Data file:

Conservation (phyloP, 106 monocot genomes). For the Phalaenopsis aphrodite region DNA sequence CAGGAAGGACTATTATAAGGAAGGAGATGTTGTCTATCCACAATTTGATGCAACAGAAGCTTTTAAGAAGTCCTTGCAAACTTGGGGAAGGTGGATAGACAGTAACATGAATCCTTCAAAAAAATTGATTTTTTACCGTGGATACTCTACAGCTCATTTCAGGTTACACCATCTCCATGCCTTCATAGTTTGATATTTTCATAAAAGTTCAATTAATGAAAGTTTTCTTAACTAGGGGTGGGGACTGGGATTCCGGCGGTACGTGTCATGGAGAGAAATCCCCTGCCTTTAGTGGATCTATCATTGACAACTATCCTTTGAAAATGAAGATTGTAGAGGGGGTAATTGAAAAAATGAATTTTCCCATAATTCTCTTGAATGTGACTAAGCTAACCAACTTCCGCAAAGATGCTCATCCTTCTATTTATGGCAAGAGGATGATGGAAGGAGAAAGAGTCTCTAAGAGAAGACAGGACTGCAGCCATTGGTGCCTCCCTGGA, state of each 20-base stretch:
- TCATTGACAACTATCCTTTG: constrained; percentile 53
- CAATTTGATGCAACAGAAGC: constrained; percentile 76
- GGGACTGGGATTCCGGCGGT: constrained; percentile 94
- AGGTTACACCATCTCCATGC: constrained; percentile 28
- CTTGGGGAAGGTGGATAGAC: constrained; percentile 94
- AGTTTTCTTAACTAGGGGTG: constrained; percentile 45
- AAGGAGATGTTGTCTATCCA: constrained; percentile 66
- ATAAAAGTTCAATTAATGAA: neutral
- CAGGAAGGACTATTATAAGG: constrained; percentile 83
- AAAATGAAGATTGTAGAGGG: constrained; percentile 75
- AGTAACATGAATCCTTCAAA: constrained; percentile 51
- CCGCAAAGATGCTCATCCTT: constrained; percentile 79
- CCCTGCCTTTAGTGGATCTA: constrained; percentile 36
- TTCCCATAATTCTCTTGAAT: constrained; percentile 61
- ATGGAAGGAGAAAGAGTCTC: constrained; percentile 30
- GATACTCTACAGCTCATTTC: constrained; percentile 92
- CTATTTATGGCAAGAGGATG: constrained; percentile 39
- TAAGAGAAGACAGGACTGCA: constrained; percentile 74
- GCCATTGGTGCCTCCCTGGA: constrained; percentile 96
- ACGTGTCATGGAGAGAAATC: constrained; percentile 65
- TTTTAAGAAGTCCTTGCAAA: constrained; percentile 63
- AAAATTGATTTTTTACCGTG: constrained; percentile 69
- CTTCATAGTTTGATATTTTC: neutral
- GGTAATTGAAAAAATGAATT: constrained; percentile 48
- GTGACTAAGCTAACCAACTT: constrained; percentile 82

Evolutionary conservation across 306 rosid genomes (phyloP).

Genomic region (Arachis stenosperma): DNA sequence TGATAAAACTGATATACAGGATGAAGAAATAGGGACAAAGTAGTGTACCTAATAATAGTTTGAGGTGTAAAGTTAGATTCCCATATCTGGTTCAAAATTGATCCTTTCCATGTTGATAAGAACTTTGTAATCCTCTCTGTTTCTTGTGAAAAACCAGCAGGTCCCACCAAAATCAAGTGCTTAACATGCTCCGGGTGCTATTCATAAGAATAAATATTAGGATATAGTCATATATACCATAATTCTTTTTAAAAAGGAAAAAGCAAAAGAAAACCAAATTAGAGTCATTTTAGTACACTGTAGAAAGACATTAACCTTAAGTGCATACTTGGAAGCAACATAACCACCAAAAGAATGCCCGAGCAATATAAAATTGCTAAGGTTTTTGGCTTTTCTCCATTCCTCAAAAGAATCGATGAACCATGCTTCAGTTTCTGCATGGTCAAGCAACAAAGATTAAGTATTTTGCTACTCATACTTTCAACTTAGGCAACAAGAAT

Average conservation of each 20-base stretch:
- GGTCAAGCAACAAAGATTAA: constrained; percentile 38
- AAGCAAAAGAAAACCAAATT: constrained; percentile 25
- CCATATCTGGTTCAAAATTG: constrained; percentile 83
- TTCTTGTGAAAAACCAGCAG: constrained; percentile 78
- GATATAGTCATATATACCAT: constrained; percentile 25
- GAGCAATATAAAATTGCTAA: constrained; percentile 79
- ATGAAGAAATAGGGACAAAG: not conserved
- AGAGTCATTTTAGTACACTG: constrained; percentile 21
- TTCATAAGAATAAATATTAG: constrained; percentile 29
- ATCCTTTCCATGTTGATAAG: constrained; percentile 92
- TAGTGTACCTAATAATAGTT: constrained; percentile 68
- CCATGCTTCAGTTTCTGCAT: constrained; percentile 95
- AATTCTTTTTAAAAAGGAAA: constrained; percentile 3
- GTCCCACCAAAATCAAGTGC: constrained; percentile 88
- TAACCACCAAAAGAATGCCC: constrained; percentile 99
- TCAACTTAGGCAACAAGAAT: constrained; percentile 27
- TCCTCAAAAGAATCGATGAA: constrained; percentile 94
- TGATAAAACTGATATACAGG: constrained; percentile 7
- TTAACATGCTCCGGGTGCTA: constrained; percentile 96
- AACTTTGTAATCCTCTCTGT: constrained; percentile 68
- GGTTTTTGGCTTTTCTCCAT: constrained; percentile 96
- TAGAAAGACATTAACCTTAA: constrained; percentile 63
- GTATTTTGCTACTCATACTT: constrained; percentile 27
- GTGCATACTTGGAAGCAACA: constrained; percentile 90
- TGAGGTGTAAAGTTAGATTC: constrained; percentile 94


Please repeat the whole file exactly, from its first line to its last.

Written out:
Conservation (phyloP, 106 monocot genomes). For the Phalaenopsis aphrodite region DNA sequence CAGGAAGGACTATTATAAGGAAGGAGATGTTGTCTATCCACAATTTGATGCAACAGAAGCTTTTAAGAAGTCCTTGCAAACTTGGGGAAGGTGGATAGACAGTAACATGAATCCTTCAAAAAAATTGATTTTTTACCGTGGATACTCTACAGCTCATTTCAGGTTACACCATCTCCATGCCTTCATAGTTTGATATTTTCATAAAAGTTCAATTAATGAAAGTTTTCTTAACTAGGGGTGGGGACTGGGATTCCGGCGGTACGTGTCATGGAGAGAAATCCCCTGCCTTTAGTGGATCTATCATTGACAACTATCCTTTGAAAATGAAGATTGTAGAGGGGGTAATTGAAAAAATGAATTTTCCCATAATTCTCTTGAATGTGACTAAGCTAACCAACTTCCGCAAAGATGCTCATCCTTCTATTTATGGCAAGAGGATGATGGAAGGAGAAAGAGTCTCTAAGAGAAGACAGGACTGCAGCCATTGGTGCCTCCCTGGA, state of each 20-base stretch:
- TCATTGACAACTATCCTTTG: constrained; percentile 53
- CAATTTGATGCAACAGAAGC: constrained; percentile 76
- GGGACTGGGATTCCGGCGGT: constrained; percentile 94
- AGGTTACACCATCTCCATGC: constrained; percentile 28
- CTTGGGGAAGGTGGATAGAC: constrained; percentile 94
- AGTTTTCTTAACTAGGGGTG: constrained; percentile 45
- AAGGAGATGTTGTCTATCCA: constrained; percentile 66
- ATAAAAGTTCAATTAATGAA: neutral
- CAGGAAGGACTATTATAAGG: constrained; percentile 83
- AAAATGAAGATTGTAGAGGG: constrained; percentile 75
- AGTAACATGAATCCTTCAAA: constrained; percentile 51
- CCGCAAAGATGCTCATCCTT: constrained; percentile 79
- CCCTGCCTTTAGTGGATCTA: constrained; percentile 36
- TTCCCATAATTCTCTTGAAT: constrained; percentile 61
- ATGGAAGGAGAAAGAGTCTC: constrained; percentile 30
- GATACTCTACAGCTCATTTC: constrained; percentile 92
- CTATTTATGGCAAGAGGATG: constrained; percentile 39
- TAAGAGAAGACAGGACTGCA: constrained; percentile 74
- GCCATTGGTGCCTCCCTGGA: constrained; percentile 96
- ACGTGTCATGGAGAGAAATC: constrained; percentile 65
- TTTTAAGAAGTCCTTGCAAA: constrained; percentile 63
- AAAATTGATTTTTTACCGTG: constrained; percentile 69
- CTTCATAGTTTGATATTTTC: neutral
- GGTAATTGAAAAAATGAATT: constrained; percentile 48
- GTGACTAAGCTAACCAACTT: constrained; percentile 82

Evolutionary conservation across 306 rosid genomes (phyloP).

Genomic region (Arachis stenosperma): DNA sequence TGATAAAACTGATATACAGGATGAAGAAATAGGGACAAAGTAGTGTACCTAATAATAGTTTGAGGTGTAAAGTTAGATTCCCATATCTGGTTCAAAATTGATCCTTTCCATGTTGATAAGAACTTTGTAATCCTCTCTGTTTCTTGTGAAAAACCAGCAGGTCCCACCAAAATCAAGTGCTTAACATGCTCCGGGTGCTATTCATAAGAATAAATATTAGGATATAGTCATATATACCATAATTCTTTTTAAAAAGGAAAAAGCAAAAGAAAACCAAATTAGAGTCATTTTAGTACACTGTAGAAAGACATTAACCTTAAGTGCATACTTGGAAGCAACATAACCACCAAAAGAATGCCCGAGCAATATAAAATTGCTAAGGTTTTTGGCTTTTCTCCATTCCTCAAAAGAATCGATGAACCATGCTTCAGTTTCTGCATGGTCAAGCAACAAAGATTAAGTATTTTGCTACTCATACTTTCAACTTAGGCAACAAGAAT

Average conservation of each 20-base stretch:
- GGTCAAGCAACAAAGATTAA: constrained; percentile 38
- AAGCAAAAGAAAACCAAATT: constrained; percentile 25
- CCATATCTGGTTCAAAATTG: constrained; percentile 83
- TTCTTGTGAAAAACCAGCAG: constrained; percentile 78
- GATATAGTCATATATACCAT: constrained; percentile 25
- GAGCAATATAAAATTGCTAA: constrained; percentile 79
- ATGAAGAAATAGGGACAAAG: not conserved
- AGAGTCATTTTAGTACACTG: constrained; percentile 21
- TTCATAAGAATAAATATTAG: constrained; percentile 29
- ATCCTTTCCATGTTGATAAG: constrained; percentile 92
- TAGTGTACCTAATAATAGTT: constrained; percentile 68
- CCATGCTTCAGTTTCTGCAT: constrained; percentile 95
- AATTCTTTTTAAAAAGGAAA: constrained; percentile 3
- GTCCCACCAAAATCAAGTGC: constrained; percentile 88
- TAACCACCAAAAGAATGCCC: constrained; percentile 99
- TCAACTTAGGCAACAAGAAT: constrained; percentile 27
- TCCTCAAAAGAATCGATGAA: constrained; percentile 94
- TGATAAAACTGATATACAGG: constrained; percentile 7
- TTAACATGCTCCGGGTGCTA: constrained; percentile 96
- AACTTTGTAATCCTCTCTGT: constrained; percentile 68
- GGTTTTTGGCTTTTCTCCAT: constrained; percentile 96
- TAGAAAGACATTAACCTTAA: constrained; percentile 63
- GTATTTTGCTACTCATACTT: constrained; percentile 27
- GTGCATACTTGGAAGCAACA: constrained; percentile 90
- TGAGGTGTAAAGTTAGATTC: constrained; percentile 94